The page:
Friday, January 02, 2015

What Every Job Seeker Should Know About Recruiters

Searching for a new job can be one of the most daunting tasks that any of us ever faces. Even if you are gainfully employed while conducting your search it is still a frustrating and time consuming endeavor. Some people feel that looking for a new position is a job in and of itself.
Many of us remember the days of newspaper ads and hand delivering a paper resume directly to a hiring company. In most cases this approach is no longer advised as most companies now use an ATS (applicant tracking systems) which require that resumes be submitted electronically. While this makes sending your resume into a company easier, it also makes it more difficult to follow-up with the hiring company because you are unable to find out to whom you should be speaking. This is where using a recruiter can be helpful.
In most instances recruiters are in direct contact with the hiring manager and are able to provide feedback on your resume once it has been submitted and reviewed. However, it is your job to follow-up with the recruiter or else you may fall by the wayside if the feedback was not positive. Here's a note of caution. If a recruiter calls and informs you of an open position currently available but refuses to tell you who the client is, you should think long and hard before allowing them to submit your resume. Think about it. Would you send your confidential information into a blind address? In most cases companies that are in search of qualified applicants do not make the position confidential (in some cases they do, especially if the incumbent is about to be terminated) however recruiters typically use this "confidential posting" ploy in order to guarantee that the candidate doesn't tell other people (thus allowing that other person to apply on their own without going through the recruiter) or other recruiters (thus informing the competition of an open position). There is nothing wrong with telling a recruiter that you won't give your consent to submit your resume without knowing who the client company is (if the recruiter believes you to be a strong candidate for the position, they'll tell you who the client is in order to make sure that they are the ones who get your resume in).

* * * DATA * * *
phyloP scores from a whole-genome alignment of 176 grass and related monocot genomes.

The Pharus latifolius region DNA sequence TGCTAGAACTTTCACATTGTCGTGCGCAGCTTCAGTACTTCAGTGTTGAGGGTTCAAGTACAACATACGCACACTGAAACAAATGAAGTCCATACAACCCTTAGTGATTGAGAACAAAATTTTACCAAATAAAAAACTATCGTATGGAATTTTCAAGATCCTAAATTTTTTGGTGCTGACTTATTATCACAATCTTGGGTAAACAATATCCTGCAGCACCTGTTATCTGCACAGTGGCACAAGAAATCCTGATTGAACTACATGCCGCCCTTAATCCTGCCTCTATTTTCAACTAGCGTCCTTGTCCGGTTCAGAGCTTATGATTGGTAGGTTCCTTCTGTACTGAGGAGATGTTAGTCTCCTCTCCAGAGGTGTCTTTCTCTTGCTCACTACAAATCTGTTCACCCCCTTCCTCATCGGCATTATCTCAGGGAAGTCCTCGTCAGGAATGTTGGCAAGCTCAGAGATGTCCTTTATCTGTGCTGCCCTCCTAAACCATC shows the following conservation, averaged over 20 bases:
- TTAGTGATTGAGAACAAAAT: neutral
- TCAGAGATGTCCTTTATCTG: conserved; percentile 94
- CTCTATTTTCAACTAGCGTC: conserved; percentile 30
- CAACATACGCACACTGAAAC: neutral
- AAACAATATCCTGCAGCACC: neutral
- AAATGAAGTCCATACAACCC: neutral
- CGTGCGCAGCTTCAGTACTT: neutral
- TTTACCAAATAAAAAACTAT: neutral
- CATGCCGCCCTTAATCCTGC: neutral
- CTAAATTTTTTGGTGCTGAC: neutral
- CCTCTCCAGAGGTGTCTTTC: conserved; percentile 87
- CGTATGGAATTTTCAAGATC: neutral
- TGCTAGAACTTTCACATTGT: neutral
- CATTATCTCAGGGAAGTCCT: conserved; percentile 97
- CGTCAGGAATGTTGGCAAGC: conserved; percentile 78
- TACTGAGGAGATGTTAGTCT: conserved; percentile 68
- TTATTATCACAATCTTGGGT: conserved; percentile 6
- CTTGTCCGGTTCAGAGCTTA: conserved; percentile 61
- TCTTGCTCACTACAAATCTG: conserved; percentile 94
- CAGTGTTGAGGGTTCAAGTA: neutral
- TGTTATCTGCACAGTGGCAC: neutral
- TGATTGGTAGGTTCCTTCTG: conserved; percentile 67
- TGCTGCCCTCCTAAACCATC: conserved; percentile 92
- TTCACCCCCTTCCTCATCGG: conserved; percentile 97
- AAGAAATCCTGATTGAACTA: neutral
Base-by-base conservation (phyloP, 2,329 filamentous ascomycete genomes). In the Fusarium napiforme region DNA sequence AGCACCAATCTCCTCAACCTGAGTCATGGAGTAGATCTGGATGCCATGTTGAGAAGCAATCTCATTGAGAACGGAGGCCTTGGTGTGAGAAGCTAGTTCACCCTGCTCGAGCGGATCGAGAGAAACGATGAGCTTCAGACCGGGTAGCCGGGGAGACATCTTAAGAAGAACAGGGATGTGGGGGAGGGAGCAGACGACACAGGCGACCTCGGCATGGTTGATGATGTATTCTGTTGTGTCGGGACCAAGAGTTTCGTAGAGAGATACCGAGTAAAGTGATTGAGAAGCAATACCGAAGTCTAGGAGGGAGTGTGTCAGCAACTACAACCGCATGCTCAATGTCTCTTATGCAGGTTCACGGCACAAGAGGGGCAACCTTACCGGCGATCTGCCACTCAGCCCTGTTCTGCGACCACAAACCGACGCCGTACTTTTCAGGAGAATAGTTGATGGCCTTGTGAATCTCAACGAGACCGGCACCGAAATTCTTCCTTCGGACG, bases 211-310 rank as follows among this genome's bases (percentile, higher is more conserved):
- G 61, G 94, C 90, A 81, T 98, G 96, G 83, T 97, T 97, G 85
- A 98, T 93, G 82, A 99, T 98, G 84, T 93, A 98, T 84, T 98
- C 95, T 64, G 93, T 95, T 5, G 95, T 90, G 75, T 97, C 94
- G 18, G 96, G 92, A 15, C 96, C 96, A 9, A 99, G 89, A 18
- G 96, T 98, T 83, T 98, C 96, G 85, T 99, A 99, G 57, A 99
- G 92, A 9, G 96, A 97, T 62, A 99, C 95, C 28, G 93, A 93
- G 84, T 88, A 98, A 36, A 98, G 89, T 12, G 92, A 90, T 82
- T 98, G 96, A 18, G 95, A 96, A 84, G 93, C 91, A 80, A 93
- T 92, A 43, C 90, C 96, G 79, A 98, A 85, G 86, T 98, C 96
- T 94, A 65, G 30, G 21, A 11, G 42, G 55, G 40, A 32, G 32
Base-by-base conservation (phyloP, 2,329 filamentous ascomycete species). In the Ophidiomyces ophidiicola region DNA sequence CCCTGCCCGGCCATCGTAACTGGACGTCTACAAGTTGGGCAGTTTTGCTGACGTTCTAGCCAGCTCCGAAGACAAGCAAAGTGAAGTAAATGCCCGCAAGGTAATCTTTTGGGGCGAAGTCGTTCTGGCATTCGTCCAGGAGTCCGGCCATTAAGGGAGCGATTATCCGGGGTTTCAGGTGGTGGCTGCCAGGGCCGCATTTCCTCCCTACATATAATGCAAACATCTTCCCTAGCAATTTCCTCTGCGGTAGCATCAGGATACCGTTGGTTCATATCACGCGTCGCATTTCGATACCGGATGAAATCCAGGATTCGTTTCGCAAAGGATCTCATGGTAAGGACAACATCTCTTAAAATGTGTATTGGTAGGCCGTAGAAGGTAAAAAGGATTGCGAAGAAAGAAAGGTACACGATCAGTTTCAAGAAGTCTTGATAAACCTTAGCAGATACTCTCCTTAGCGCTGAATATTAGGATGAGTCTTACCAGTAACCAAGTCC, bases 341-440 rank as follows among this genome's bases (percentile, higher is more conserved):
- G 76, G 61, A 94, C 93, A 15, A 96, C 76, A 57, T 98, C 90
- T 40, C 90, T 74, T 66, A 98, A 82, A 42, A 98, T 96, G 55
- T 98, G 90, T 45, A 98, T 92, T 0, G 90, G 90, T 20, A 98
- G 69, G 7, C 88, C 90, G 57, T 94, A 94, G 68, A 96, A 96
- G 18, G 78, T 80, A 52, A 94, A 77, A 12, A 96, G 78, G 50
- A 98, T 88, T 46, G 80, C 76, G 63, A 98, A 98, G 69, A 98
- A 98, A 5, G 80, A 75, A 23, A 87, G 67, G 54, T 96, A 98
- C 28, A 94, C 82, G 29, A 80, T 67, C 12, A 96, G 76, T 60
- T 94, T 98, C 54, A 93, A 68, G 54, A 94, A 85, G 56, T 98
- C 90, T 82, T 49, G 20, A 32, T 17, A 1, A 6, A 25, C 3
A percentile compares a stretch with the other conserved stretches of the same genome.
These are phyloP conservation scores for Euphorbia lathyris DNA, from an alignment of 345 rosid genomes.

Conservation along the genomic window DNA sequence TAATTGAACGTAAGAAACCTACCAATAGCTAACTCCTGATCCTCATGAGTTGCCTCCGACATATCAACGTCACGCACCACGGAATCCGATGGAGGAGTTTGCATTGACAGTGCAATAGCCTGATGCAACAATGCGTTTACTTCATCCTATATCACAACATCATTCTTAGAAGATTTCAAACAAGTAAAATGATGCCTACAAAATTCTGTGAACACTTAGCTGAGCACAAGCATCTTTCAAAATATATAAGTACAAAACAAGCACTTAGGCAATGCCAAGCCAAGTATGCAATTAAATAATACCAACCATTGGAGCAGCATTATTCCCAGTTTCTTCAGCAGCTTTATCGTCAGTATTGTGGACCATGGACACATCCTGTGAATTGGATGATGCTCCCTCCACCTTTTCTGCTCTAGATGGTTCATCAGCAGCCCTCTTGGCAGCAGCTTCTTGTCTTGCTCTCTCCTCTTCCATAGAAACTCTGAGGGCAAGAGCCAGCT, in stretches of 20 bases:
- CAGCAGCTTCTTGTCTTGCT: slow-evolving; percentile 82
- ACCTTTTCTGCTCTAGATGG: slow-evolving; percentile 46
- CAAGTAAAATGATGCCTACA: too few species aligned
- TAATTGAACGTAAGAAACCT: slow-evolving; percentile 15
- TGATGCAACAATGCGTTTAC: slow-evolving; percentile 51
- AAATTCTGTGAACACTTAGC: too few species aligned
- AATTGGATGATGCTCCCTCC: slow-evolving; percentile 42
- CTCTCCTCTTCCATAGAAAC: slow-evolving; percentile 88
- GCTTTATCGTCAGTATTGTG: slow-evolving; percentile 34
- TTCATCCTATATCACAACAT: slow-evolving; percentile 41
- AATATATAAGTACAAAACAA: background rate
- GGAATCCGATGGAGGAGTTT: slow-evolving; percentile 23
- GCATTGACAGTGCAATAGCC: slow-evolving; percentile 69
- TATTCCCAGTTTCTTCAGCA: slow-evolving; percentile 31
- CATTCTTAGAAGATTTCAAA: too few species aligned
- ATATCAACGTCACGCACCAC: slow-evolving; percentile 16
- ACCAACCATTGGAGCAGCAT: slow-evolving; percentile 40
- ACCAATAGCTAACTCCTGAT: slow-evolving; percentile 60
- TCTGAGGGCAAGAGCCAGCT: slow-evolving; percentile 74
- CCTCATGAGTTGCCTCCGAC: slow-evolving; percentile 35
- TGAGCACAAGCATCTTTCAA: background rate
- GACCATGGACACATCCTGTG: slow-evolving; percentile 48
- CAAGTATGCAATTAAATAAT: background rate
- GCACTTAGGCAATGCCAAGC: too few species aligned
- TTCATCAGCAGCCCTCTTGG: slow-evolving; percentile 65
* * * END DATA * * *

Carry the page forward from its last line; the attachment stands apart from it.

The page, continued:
Utilizing recruiters can be one of the easiest ways to conduct your job search. A good recruiter will do all of the leg work for you. They'll call you whenever a job is available that looks to be a good match for skill set, and they'll have inside information on some jobs that aren't even posted on the job boards yet. Most importantly, most recruiters get paid on commission (by the hiring company of course, using a recruiter doesn't cost you a dime.) What does this mean for you the job seeker? It means that the recruiter is going to work hard to make sure that you find a job in a timely fashion, and that you get paid a salary that is in your best interest (and the recruiters best interest, because the more money you make, the more money he/she makes).
Moral of the story? Use a recruiter when possible, because a good one will make the job search seem a little less daunting.